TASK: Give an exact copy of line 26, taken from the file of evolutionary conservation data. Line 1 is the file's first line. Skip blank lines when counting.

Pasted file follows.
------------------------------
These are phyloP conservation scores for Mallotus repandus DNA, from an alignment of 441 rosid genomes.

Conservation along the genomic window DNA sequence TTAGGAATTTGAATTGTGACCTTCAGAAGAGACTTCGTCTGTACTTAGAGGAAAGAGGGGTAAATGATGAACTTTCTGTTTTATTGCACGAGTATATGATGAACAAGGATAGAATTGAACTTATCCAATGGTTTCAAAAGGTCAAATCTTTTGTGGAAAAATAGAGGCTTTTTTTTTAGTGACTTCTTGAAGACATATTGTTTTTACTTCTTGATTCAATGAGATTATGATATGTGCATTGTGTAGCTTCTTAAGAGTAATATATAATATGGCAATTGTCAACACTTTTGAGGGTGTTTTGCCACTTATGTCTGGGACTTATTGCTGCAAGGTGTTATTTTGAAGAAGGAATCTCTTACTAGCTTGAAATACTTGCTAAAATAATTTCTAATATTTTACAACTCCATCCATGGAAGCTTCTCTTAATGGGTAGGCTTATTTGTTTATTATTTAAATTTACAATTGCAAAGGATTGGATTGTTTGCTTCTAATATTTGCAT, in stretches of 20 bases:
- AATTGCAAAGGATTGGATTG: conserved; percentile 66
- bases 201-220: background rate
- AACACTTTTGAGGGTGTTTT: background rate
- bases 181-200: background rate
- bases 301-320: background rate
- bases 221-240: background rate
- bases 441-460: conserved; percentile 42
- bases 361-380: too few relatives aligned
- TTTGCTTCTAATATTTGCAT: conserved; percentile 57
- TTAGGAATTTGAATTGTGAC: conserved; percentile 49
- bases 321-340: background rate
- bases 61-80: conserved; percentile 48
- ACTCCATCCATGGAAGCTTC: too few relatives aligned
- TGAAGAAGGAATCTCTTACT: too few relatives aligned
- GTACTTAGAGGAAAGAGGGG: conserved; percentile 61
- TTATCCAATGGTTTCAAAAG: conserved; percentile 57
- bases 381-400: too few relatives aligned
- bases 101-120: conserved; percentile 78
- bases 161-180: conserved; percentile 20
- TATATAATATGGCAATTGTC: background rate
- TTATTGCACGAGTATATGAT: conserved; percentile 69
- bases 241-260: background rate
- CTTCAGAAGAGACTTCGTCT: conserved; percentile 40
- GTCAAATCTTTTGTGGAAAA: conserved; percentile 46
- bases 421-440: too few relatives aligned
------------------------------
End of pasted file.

- GTCAAATCTTTTGTGGAAAA: conserved; percentile 46